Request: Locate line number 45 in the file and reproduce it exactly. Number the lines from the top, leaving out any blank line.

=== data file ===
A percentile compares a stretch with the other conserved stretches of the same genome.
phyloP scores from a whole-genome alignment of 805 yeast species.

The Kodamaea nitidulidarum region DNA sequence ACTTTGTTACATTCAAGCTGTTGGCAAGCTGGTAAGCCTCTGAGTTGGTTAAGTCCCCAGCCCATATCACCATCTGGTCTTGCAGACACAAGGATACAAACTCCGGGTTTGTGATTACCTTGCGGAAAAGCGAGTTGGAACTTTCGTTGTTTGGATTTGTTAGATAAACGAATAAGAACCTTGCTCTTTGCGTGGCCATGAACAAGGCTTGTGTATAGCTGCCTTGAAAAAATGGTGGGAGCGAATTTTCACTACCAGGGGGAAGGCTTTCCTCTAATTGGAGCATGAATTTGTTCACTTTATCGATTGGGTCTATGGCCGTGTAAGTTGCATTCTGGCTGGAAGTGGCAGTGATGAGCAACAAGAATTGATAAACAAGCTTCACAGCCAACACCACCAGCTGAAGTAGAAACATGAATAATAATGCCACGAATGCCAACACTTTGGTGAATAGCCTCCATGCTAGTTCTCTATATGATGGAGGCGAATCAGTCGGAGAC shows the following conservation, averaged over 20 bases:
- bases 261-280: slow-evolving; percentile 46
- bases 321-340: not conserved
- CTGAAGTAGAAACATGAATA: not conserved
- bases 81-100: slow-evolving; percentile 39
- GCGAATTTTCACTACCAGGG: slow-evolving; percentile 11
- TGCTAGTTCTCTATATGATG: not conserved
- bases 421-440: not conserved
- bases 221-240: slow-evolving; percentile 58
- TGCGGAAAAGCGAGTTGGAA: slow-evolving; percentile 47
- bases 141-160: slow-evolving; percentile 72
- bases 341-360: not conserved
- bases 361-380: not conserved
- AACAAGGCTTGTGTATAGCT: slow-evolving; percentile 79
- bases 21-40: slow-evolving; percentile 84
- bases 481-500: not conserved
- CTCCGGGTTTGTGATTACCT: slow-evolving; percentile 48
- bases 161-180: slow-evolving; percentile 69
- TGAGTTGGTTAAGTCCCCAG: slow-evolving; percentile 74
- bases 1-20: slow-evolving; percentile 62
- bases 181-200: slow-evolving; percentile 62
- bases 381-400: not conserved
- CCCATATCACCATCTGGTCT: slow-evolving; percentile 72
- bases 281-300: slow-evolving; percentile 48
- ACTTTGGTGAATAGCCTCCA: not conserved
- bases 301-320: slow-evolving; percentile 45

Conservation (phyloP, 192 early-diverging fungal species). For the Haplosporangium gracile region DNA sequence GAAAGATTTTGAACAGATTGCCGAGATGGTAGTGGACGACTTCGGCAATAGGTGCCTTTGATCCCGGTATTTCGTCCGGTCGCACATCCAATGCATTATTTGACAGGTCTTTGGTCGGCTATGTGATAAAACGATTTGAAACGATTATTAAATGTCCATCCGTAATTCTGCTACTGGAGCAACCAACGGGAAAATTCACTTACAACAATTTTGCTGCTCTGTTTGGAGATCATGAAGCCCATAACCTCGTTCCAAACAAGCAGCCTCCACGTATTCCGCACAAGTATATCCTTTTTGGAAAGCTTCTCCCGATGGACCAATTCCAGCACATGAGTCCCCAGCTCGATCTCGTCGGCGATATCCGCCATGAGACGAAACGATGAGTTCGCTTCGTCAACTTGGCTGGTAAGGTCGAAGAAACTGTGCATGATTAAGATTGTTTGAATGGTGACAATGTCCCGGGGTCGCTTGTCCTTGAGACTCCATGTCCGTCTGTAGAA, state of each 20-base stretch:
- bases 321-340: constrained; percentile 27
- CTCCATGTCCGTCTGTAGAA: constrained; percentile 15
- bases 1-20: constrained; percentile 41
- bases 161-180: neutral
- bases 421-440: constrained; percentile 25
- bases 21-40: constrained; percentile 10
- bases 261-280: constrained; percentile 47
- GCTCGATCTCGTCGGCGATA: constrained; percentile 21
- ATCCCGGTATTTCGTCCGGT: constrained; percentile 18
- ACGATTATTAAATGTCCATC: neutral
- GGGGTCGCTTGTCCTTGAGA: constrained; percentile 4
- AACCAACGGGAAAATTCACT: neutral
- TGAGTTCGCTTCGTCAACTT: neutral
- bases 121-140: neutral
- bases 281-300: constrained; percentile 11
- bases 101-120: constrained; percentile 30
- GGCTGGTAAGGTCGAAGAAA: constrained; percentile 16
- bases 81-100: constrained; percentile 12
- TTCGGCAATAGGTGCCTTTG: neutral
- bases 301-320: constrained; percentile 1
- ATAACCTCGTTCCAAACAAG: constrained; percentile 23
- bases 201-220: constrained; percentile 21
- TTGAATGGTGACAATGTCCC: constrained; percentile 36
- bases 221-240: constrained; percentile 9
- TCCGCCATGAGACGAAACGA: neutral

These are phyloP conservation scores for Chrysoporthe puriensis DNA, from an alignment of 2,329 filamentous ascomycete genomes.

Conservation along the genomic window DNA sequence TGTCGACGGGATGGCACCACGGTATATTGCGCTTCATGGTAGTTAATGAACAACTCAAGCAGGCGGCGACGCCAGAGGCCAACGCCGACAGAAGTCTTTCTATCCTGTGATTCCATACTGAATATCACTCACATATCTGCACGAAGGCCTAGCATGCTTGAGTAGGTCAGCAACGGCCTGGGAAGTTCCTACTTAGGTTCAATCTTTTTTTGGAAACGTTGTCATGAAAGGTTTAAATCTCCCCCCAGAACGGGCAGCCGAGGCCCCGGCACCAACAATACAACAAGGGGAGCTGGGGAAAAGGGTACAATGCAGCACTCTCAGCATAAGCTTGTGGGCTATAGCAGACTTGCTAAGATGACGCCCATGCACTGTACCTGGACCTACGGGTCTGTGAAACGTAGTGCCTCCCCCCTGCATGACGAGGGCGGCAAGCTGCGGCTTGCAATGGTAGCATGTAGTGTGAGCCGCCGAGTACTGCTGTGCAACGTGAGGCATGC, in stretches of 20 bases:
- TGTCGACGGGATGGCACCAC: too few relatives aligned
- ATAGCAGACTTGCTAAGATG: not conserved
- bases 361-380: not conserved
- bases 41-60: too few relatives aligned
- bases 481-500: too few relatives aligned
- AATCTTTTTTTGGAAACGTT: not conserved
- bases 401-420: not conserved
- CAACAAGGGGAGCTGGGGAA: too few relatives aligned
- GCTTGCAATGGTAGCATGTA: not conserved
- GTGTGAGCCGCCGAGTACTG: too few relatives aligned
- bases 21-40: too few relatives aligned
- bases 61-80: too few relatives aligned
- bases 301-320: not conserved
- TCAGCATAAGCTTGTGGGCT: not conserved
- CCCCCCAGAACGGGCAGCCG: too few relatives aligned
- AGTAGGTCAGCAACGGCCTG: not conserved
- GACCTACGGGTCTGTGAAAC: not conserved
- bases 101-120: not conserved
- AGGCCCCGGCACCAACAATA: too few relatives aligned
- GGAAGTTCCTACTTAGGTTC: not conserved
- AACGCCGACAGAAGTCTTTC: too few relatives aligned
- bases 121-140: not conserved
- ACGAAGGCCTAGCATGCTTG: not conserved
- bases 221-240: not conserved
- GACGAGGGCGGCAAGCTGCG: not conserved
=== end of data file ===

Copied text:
- bases 101-120: constrained; percentile 30